The Michigan House of Representatives is actively considering legislation to require commercial e-mailers to insert “ADV” as the first three characters in the subject line of an unsolicited e-mail. A proposed change to a Senate anti-spam bill
would create a state “do not spam” list targeted against unsolicited commercial e-mails. Meanwhile, the Federal Trade Commission is preparing to launch a national “do not spam” list. Like the Michigan proposal, this would allow citizens to register for the list, and penalize spammers who e-mail to them anyway.
There is only one problem with these proposals: Most experts agree they are unlikely to make much difference, as spammers will quickly discover ways to avoid them. Hearings on the Michigan legislation revealed that up to 37 states have passed some kind of anti-spam laws, yet there have been few if any successful prosecutions. Spamming through overseas e-mail addresses is cited as the most likely avoidance technique.
Maintaining a state “do not spam” list would also be expensive. Governments do not have a good track record when it comes to purchasing or operating complex software and computer systems. Individuals and businesses would have to pay to be on the list, and extra costs would be imposed on conscientious marketers who seek to comply with consumer desires. There are also concerns that the “do not spam” lists could be used by spammers to mine for e-mail addresses.
Finally, the Internet is still in its fragile youth, and we should be wary of any heavy handed government interference that could stunt its growth.
Nevertheless, spam has become a real nuisance, and a genuine threat to the usefulness of e-mail. News reports indicate that the volume of unsolicited e-mails is growing by 50 percent per month. Filtering programs are expensive and are not totally effective. Spam is reported to cost some $10 billion a year in lost productivity. The Michigan Manufacturers Association estimates that each spam message a worker has to delete costs his or her company between 70 cents and one dollar in lost productivity.
None of the proposed government solutions would solve the problem, but there is one attractive idea embodied in the Michigan proposals: The notion that all spam should contain the letters “ADV” as the first three characters of the message’s subject field. This would make it simple for recipients to sort incoming e-mails into easily delete-able clusters. Business networks and Internet Service Providers could easily do this for users. What is problematic is giving government a role in enforcing this.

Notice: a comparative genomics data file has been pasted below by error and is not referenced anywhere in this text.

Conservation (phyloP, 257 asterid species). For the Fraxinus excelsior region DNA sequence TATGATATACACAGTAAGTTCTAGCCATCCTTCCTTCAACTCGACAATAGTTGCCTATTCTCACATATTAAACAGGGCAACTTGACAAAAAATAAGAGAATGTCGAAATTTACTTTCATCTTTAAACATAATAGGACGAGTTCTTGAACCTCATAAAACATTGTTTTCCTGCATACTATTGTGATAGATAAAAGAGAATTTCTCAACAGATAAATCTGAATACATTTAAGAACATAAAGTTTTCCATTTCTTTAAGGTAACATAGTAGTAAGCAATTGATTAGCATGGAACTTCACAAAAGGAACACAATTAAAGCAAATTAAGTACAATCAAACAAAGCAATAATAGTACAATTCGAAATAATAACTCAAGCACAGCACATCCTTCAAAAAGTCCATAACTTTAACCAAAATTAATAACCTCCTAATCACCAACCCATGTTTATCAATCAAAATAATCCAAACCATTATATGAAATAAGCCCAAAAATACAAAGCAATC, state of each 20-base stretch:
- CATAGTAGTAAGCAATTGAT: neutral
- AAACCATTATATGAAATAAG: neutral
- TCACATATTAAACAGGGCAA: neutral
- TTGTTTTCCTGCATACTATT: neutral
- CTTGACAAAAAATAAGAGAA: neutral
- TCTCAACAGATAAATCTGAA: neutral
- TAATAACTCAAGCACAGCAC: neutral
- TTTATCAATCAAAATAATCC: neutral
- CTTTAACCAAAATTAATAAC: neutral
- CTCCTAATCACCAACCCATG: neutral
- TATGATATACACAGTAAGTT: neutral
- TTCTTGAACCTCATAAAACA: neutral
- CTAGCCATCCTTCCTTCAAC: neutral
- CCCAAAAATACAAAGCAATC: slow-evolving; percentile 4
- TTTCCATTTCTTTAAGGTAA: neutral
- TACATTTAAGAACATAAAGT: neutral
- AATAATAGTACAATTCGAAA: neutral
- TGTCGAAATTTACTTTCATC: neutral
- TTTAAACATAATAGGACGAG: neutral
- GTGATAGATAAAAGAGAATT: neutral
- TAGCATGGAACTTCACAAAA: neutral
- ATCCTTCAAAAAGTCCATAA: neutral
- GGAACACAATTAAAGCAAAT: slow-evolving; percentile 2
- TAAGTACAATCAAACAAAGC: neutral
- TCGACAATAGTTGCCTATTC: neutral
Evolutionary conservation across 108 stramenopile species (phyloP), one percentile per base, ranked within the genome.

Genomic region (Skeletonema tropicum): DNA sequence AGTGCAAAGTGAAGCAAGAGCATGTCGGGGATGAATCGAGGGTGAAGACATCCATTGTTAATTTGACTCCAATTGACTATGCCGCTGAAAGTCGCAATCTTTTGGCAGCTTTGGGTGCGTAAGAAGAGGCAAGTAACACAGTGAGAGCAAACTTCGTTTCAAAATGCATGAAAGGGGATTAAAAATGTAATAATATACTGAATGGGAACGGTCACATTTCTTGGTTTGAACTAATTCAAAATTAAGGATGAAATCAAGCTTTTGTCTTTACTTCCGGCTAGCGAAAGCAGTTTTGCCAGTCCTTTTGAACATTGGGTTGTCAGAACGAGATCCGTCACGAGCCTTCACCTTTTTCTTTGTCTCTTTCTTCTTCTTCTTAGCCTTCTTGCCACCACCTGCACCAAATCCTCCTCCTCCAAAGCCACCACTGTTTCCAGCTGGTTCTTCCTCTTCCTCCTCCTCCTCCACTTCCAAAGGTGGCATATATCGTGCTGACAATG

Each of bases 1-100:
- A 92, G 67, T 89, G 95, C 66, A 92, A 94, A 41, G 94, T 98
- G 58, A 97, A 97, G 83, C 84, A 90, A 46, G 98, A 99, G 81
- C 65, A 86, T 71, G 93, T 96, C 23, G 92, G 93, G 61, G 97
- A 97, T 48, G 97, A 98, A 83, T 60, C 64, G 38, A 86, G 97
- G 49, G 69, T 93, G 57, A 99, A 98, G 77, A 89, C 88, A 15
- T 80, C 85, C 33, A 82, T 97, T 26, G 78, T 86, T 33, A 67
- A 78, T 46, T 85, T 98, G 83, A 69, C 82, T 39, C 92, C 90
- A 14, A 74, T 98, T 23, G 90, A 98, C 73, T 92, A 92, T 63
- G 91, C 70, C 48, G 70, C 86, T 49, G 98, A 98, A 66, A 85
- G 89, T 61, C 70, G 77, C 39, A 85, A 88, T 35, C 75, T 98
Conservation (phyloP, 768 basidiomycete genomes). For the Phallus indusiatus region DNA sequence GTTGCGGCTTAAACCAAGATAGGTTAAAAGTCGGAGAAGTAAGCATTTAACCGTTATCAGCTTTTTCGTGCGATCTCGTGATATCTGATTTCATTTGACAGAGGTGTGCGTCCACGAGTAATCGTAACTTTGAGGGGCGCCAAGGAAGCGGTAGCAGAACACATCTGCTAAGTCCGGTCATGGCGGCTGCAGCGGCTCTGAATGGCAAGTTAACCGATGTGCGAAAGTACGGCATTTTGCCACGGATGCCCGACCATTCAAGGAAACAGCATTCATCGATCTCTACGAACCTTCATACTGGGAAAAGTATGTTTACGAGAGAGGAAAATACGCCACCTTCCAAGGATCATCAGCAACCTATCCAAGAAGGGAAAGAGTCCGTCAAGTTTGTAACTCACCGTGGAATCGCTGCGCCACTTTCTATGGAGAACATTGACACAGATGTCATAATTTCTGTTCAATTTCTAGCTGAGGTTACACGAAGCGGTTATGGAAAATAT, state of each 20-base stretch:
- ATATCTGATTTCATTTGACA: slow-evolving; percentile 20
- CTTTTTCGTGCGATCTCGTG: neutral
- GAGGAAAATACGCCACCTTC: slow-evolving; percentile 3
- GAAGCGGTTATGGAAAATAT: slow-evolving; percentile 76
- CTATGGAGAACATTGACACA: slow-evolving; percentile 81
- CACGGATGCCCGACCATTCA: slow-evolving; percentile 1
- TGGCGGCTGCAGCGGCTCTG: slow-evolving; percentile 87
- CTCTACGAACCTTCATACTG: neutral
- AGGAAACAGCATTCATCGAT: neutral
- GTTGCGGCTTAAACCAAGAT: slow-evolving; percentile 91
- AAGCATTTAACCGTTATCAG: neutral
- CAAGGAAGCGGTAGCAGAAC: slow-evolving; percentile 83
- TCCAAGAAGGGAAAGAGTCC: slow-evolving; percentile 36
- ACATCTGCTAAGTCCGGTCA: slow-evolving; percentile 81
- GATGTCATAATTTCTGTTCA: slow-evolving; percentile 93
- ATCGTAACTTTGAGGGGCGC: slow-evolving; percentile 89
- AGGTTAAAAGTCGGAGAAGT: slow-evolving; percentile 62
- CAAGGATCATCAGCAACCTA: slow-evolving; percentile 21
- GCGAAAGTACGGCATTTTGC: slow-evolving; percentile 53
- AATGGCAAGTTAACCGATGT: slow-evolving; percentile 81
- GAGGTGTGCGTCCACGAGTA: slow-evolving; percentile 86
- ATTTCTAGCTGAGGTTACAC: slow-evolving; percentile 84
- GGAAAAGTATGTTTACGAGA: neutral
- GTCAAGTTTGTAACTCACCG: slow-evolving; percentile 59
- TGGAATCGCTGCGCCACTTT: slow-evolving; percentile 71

There is a way to effectively control spam without clumsy state intrusion, and without the privacy concerns of massive “do not spam” lists: Let’s do it ourselves. The Internet has been a brilliant creator of bottom-up “spontaneous order” institutions. These percolate up from unspoken, shared conventions and rules adopted voluntarily by millions of users. Spam control is a perfect opportunity for some more of this.
What does “do it ourselves” mean? Simple: If millions of spam recipients refuse to patronize an e-marketer’s product or service unless his communication contains “ADV” in the subject line, spammers would get the message. News travels fast on the ’net, so this could come about quickly. Hundreds of users forwarding messages urging friends and colleagues to demand spammers honor the ADV could snowball into thousands and then millions. At some point a tipping point arrives where it becomes impossible for any product or service to be e-marketed without the “ADV.”
The forwarded messages might look something like this:
Join the anti-spam boycott!
Effective immediately, I refuse to purchase any product or service marketed through spam unless the first three characters of the message subject line are “ADV.” The “ADV” alerts me that this is spam. It makes it easy for me to delete these messages if I choose, or for my ISP to delete them if I so request.
This does not apply to vendors with whom I have a pre-existing relationship. Spammers who include the ADV will get my consideration if they are selling something I want.
Please join the boycott, and pass this message to your friends, urging them to really do it! WE can stop the spam, by taking the profits from disrespectful spammers.
Who knows – maybe this article will start the ball rolling. Anyone reading this has my permission to borrow the text above. There is nothing to stop us from pasting this into an e-mail and sending it to everyone they know. We can stop the spam!
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Jack McHugh is a legislative analyst for the Mackinac Center for Public Policy, and project manager for MichiganVotes.org, a web-driven legislative database operated as a free public service of the Mackinac Center.